Top Tips for Bike and Pedestrian Safety

March 18, 2020

biking and walking safety tips

Getting around any city like Norwalk by bicycle  or walking can be challenging as the vast majority of people travel by car. In 2017, the Norwalk Bike/Walk Commission was established to support bicycling and walking as safe, accessible and sustainable forms of transportation and recreation. Norwalk’s 10-year Citywide Plan envisions making city streets safer by implementing policies that provide safe transit for all moving vehicles as well as pedestrians (Read more here), such as investment in new bicycle and walking facilities distributed equally throughout the city. As Norwalkers gear up for more biking and walking, the Bike/Walk Commission shares some tips for safely getting around the city on a bike or on foot.

Safe Bicycling Guidelines

When biking around town, it’s important to remember that bicycles are vehicles. When on a bike, you need to follow the rules of the road, just like a car. This means riding with traffic, always stopping at red lights, and making a full stop at stop signs. When biking with another person, you can ride two abreast (no more than that), but need to ride single file when there is car traffic coming from behind you in order to let cars pass.

Here are some tips for staying safe on your bike:

  1. Wear a helmet that fits properly (this is mandatory for those under 15-years old, including infants and toddlers in a bicycle seat)
  2. Adjust your bicycle to fit you: 
    • When standing over your bicycle, there should be 1- to 2-inches between you and the top bar if using a road bike, and 3- to 4-inches if using a mountain bike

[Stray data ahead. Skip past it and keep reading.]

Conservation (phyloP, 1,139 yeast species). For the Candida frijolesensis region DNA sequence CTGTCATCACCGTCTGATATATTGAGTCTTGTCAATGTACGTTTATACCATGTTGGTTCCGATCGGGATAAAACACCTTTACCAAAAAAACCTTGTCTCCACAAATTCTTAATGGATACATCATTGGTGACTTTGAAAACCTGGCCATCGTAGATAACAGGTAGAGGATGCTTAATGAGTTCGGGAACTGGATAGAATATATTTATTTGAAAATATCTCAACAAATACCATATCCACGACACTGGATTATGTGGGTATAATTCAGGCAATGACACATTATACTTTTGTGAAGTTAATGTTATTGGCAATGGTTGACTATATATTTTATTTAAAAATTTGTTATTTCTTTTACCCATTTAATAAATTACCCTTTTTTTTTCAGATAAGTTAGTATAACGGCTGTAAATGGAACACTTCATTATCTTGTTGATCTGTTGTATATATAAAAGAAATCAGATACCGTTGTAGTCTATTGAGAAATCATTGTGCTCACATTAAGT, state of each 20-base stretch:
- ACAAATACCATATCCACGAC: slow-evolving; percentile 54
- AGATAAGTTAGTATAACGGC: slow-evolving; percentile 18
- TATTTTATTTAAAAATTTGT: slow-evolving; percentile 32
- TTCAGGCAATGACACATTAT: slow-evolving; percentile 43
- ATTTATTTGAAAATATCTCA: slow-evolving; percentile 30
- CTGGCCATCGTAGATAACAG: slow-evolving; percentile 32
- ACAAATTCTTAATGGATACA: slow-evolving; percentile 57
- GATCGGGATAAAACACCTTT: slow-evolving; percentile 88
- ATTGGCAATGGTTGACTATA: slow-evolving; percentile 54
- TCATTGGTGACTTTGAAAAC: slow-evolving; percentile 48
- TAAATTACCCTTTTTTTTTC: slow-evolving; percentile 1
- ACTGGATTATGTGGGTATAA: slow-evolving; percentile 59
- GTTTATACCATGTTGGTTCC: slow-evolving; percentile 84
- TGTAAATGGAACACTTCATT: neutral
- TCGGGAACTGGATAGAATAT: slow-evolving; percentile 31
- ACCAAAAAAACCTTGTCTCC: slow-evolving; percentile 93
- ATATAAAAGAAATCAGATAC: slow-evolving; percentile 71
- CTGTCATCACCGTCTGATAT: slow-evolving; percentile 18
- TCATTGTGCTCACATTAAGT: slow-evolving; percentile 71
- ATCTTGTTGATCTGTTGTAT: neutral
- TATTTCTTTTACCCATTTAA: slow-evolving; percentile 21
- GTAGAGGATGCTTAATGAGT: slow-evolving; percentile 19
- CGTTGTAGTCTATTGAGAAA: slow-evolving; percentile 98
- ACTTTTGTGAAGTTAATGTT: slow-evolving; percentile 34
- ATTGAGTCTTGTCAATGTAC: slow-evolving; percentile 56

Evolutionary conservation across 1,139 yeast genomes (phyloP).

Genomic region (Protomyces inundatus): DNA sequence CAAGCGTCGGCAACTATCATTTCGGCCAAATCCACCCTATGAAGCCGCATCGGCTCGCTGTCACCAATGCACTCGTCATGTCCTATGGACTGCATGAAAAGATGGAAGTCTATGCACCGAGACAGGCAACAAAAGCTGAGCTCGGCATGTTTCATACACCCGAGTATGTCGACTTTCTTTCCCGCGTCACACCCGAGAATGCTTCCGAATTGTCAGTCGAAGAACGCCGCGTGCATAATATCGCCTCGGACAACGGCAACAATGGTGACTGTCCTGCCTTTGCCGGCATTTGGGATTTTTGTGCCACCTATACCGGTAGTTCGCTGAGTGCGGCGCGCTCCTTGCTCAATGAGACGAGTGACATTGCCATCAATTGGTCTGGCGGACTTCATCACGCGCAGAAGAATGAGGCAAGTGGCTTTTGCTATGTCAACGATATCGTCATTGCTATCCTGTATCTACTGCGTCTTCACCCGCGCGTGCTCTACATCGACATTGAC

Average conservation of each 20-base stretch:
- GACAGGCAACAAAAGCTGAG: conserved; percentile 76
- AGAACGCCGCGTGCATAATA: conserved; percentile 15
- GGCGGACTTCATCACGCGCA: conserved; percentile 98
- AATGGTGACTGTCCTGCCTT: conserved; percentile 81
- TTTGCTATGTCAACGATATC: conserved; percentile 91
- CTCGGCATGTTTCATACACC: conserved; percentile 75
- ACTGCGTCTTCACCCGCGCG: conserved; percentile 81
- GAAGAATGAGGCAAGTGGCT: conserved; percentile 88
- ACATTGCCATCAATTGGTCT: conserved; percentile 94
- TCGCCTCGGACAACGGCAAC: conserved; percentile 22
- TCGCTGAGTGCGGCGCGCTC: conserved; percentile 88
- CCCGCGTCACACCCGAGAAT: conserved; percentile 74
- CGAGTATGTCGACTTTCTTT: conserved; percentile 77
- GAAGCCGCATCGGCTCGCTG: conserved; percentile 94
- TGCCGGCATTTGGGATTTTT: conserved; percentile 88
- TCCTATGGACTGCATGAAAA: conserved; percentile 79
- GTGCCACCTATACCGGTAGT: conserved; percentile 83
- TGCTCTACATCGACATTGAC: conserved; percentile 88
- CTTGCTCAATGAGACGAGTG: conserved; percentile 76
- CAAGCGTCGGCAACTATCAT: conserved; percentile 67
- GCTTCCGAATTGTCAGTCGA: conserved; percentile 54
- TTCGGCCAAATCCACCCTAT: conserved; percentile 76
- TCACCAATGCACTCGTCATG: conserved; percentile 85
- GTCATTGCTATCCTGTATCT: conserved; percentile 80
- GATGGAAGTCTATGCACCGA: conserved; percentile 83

• The seat should be level from front to back
    • The seat height should allow a slight bend at the knee when the leg is fully extended
    • The handlebar height should be at the same level with the seat
  3. Make sure your tires are properly inflated and brakes work
  4. Ride with at least one hand on the handlebars. Don’t hold items- carry them in a bicycle carrier or backpack.
  5. Be on the lookout for hazards that can cause a crash such as potholes, broken glass, gravel, puddles, leaves, and dogs. If you are riding with friends and you are in the lead, yell out and point to the hazard to alert the riders behind you.
  6. Be visible by wearing bright clothing and using lights and reflectors at dusk and at night 

Walking Safety Tips

In 2007, the Connecticut legislature stiffened the law regarding pedestrians and crosswalks requiring that drivers grant the right-of-way when a pedestrian has stepped “off the curb or into the crosswalk”. In other words, drivers must yield, slow, or stop when pedestrians are in crosswalks. When there are no crosswalks, drivers have the right of way. Despite the crosswalk law, and since there are many places around town with no crosswalks, you can’t be too cautious or careful when walking.

Here are some guidelines to keep you safe when walking in town:

  1. Use a sidewalk- if there is one. When on a sidewalk, you can walk with or against traffic
  2. Walk single file against the traffic If there is no sidewalk 
  3. Cross streets at crosswalks, and when the signal gives you the “green light”
  4. Watch for cars and bicycles entering or exiting driveways or backing up in parking lots
  5.  Be visible. Just like on a bike, it’s important that drivers can see you. Wear bright colored clothes and consider wearing a safety vest and a light at dusk or when it’s dark
  6. Stay tuned in to the environment around you. Don’t wear ear buds or text while walking
  7. Practice “defensive” walking by assuming it’s your job to stay safe. For example, establish eye contact with drivers

Walking and biking around town can be a great alternative to driving. They are not only healthier for you, they are also better for the environment. As Norwalk works to make it easier to get around town by bike or on foot, keep in mind the tips above. Stay safe!